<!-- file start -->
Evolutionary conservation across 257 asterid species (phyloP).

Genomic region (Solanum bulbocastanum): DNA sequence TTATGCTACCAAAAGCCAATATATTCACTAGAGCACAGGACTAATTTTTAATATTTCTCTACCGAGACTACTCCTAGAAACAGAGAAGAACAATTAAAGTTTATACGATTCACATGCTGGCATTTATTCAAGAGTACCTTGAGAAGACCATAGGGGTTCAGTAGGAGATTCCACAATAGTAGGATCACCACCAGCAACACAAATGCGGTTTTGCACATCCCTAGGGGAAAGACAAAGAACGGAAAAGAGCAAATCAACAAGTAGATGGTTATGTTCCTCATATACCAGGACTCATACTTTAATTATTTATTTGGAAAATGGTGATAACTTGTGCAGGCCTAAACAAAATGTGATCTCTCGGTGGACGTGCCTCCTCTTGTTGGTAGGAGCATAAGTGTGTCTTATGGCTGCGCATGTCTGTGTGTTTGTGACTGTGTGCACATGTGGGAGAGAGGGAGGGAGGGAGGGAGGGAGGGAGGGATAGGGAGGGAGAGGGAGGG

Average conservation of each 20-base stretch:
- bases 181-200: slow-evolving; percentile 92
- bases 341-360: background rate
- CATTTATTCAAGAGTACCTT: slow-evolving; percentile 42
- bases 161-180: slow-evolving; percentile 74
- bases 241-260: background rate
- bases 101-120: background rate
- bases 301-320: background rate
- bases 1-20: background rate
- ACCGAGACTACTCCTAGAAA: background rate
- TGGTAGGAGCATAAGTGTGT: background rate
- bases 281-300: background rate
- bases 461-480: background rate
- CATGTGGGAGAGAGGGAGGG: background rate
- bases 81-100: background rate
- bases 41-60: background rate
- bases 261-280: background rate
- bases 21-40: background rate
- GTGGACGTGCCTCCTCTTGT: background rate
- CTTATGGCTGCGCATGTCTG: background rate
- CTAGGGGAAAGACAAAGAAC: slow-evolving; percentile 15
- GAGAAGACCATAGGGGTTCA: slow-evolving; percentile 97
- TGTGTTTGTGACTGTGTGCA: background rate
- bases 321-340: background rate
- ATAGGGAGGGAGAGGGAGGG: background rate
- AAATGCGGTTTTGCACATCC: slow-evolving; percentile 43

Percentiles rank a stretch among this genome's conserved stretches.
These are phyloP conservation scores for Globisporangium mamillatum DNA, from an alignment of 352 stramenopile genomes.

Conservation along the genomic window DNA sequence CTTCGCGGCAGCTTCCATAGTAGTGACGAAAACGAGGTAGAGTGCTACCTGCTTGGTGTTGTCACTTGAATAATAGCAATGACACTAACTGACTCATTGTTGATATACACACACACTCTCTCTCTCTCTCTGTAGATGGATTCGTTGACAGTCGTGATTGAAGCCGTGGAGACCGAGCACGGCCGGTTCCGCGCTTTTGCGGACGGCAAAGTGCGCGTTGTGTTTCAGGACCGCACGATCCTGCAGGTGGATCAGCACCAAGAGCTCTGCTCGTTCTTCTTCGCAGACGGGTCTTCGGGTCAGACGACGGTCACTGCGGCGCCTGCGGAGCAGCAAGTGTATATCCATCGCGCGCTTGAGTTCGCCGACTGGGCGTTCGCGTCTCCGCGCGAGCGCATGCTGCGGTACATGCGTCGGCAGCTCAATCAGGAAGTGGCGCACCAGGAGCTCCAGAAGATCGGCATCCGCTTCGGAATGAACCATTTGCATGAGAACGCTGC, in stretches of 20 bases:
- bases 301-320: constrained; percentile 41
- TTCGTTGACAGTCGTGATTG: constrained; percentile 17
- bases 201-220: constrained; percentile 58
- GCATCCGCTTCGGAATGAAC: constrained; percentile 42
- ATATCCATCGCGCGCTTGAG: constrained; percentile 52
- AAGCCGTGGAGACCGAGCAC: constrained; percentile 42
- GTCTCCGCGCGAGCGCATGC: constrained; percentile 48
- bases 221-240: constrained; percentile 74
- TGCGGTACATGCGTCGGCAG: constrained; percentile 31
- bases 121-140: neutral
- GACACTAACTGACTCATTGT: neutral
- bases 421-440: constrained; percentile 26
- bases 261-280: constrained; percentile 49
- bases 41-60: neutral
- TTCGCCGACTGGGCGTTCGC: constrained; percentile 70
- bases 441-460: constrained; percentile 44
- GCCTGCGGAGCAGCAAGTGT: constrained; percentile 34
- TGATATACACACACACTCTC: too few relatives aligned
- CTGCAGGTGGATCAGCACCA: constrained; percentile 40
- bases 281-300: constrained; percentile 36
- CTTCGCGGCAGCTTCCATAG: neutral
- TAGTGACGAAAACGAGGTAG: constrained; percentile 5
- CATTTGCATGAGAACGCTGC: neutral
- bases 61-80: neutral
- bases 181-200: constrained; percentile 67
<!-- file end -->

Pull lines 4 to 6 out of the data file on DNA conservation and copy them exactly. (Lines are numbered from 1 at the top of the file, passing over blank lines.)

- bases 181-200: slow-evolving; percentile 92
- bases 341-360: background rate
- CATTTATTCAAGAGTACCTT: slow-evolving; percentile 42